For companies that have built their own VMI systems, the transition from an in-house to an out-sourced solution is always difficult, says Bob Jennings, vice president of sales for Datalliance. “Most people who invented it themselves, they hold it very preciously. It's like, ‘You're telling me my baby's ugly,'” Jennings says. “I give John and people like him a ton of credit. At the time they developed it, this was a smart decision, but now there's a different way. The way they did it was the best way, compared to the alternatives at the time, but now the alternatives have changed. It takes a strong culture to say, ‘Look, we made a good decision then, and if we change, that's a good decision for us now.’ Some organizations can't do that — they say, ‘Why are we dumping what we invented? Let's go pillory guy who did it.’”

The results have been good for Hubbell, Riley says. The company's VMI relationships with distributors had already fostered a closer partnership and more trust between the companies. He's learned to rely on Datalliance's customer service and reporting capabilities, which are far better than what Hubbell's in-house VMI staff was able to provide.

Outsourcing the back-end work to Datalliance has freed Hubbell's VMI staff to do more demand-planning, more smoothing of order points and order quantities, studying demand trends and such. It's also allowed them to focus on further strengthening those distributor relationships. “We talk to them more, almost on a daily basis, rather than waiting for them to do order entry.”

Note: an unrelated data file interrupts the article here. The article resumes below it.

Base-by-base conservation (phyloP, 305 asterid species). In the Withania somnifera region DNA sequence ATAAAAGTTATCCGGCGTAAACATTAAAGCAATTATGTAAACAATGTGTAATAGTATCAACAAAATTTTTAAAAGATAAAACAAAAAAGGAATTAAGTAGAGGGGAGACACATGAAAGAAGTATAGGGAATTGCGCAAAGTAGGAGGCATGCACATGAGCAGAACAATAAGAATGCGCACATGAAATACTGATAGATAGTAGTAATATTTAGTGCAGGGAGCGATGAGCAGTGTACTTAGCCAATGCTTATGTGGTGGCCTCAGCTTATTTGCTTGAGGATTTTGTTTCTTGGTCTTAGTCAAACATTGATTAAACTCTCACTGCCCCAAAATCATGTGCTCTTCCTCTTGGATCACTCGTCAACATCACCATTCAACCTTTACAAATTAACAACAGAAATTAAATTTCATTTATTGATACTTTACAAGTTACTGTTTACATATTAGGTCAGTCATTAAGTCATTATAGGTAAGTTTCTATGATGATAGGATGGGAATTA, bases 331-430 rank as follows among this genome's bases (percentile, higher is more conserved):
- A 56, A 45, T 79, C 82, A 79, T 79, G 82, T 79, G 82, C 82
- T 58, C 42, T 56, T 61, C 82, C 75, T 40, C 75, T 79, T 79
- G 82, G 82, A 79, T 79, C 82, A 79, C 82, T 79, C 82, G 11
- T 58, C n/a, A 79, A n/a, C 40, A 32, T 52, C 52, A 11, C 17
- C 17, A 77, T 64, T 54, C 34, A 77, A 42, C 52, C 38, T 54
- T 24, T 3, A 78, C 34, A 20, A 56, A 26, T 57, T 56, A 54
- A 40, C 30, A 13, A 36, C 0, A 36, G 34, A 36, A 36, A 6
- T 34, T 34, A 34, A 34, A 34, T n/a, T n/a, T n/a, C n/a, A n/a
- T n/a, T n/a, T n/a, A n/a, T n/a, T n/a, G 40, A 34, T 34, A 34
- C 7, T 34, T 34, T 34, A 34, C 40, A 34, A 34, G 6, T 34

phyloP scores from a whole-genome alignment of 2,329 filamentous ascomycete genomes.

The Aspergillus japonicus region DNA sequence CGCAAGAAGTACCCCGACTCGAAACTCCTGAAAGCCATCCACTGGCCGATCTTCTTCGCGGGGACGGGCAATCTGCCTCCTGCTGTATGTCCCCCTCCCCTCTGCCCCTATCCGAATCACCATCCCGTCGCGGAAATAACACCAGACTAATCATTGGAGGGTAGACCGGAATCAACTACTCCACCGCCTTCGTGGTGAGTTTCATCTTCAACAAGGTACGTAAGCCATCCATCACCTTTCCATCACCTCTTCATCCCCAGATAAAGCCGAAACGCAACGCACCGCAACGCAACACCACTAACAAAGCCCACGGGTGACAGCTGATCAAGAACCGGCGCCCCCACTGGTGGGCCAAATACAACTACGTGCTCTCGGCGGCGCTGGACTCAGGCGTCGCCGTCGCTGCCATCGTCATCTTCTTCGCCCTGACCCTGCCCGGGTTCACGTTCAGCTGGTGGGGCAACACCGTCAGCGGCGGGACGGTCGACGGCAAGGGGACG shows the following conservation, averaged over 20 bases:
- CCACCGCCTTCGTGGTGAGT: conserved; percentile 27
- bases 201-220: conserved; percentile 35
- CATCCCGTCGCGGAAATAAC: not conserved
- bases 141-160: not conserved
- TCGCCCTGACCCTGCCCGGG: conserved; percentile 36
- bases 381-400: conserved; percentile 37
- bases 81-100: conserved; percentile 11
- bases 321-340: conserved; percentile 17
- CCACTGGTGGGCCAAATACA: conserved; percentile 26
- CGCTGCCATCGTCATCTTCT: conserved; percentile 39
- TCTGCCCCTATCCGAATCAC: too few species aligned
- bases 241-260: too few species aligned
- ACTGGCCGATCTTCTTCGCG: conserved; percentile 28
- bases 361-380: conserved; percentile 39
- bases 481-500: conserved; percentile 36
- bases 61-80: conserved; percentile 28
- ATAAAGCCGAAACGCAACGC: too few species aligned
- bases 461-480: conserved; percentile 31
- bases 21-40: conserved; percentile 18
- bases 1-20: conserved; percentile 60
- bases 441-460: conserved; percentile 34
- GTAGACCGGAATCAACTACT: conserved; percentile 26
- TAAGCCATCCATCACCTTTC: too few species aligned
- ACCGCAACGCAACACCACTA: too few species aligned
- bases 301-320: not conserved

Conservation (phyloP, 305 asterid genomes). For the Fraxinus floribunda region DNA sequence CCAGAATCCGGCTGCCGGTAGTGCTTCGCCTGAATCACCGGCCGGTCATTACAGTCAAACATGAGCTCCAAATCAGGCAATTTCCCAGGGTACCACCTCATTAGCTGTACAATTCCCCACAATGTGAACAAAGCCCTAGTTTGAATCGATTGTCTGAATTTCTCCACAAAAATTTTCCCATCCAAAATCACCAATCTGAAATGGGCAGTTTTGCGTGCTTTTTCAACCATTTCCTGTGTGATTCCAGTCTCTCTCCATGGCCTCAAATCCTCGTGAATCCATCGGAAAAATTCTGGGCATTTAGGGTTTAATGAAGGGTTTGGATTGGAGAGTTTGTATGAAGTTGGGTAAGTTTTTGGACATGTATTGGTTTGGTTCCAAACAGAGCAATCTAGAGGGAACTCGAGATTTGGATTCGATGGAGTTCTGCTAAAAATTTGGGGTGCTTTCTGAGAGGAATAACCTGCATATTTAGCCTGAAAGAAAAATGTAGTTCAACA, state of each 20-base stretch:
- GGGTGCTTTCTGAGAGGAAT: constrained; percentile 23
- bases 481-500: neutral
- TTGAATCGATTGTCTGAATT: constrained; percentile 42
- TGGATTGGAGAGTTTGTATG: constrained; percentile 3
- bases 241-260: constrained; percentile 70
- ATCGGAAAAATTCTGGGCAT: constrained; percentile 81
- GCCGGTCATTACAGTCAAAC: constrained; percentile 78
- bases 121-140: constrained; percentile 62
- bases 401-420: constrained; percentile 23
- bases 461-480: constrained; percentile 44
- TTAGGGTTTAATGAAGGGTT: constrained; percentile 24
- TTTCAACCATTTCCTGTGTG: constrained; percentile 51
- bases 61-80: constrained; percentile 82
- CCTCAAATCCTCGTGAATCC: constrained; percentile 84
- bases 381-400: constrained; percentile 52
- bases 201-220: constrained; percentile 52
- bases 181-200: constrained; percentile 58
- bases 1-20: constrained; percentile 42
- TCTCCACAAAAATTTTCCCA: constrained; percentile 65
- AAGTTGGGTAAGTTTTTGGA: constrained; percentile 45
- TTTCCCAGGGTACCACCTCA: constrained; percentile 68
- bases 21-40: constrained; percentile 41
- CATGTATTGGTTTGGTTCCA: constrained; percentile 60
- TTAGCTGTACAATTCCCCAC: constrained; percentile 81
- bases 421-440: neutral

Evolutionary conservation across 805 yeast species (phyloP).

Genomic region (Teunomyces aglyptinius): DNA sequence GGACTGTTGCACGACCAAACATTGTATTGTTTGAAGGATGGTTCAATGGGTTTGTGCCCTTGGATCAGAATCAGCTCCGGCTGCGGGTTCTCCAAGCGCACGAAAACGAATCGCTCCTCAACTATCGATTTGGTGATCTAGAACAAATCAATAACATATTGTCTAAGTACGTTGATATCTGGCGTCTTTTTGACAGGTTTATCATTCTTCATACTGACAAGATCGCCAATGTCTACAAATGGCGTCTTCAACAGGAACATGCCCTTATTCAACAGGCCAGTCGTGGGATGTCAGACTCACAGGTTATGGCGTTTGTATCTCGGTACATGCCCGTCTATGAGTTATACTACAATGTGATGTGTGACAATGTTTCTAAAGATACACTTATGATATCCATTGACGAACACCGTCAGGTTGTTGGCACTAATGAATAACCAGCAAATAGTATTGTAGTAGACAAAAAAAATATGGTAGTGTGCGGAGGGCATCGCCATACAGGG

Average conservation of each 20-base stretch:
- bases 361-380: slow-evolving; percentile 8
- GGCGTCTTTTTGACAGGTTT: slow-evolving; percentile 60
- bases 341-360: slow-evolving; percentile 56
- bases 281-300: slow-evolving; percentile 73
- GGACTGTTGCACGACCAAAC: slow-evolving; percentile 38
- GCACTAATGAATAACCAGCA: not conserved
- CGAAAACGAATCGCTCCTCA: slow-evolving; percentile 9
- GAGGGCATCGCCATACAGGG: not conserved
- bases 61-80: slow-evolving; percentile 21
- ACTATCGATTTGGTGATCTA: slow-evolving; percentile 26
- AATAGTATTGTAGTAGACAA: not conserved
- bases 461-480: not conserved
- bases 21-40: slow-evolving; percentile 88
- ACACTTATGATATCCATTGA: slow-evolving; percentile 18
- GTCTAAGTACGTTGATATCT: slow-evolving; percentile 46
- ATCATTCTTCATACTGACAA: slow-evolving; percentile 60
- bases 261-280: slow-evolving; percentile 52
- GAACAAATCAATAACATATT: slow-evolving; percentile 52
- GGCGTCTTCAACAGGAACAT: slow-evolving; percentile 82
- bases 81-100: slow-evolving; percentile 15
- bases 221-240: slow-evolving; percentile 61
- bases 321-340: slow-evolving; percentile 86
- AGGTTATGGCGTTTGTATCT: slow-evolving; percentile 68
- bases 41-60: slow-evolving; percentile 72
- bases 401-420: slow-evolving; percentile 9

“Usually a distributor keeps four to six weeks in inventory, so there's a four-to-six week window where you see demand in how the distributor orders. We're more agile and in-tune,” Riley adds. “In early fall of '08, our VMI partners' alerts saw (the recession) first from a customer-demand perspective. We found we were more in tune to local market and the depressed demand. There's no more tail-whip. We see that dog.”

Outsourcing the IT side of the VMI program has also freed Riley and his team to look further down the road and try to prepare for the next wave of changes in electronic commerce. In Riley's view, that should be a phase of development where all the data and communication advances that have taken the industry by storm in wave after wave — from all the upgrades in preparation for the Y2K rollover to the emergence of the web as the prefered interface to EDI-enabled e-commerce — begin to consolidate into more powerful tools.

One such consolidation he would like to see would be to have ship-and-debit information incorporated into the EDI 852 point-of-sale document that underlies VMI. “Our distributors (on VMI) daily send an 852 of all the product that moved for that manufacturer for that day. If we add three or four key pieces to the 852, i.e., a quote number, quote date, end user identifier, and a customer purchase order or customer invoice, add that to the line-item detail on 852, no longer would our trading partner have to submit a request for credit. The supplier could, on a monthly or even weekly basis, just send a credit. There's giant inertia around exchanging this data back and forth; it's a major pain point, and it would become a non-issue.”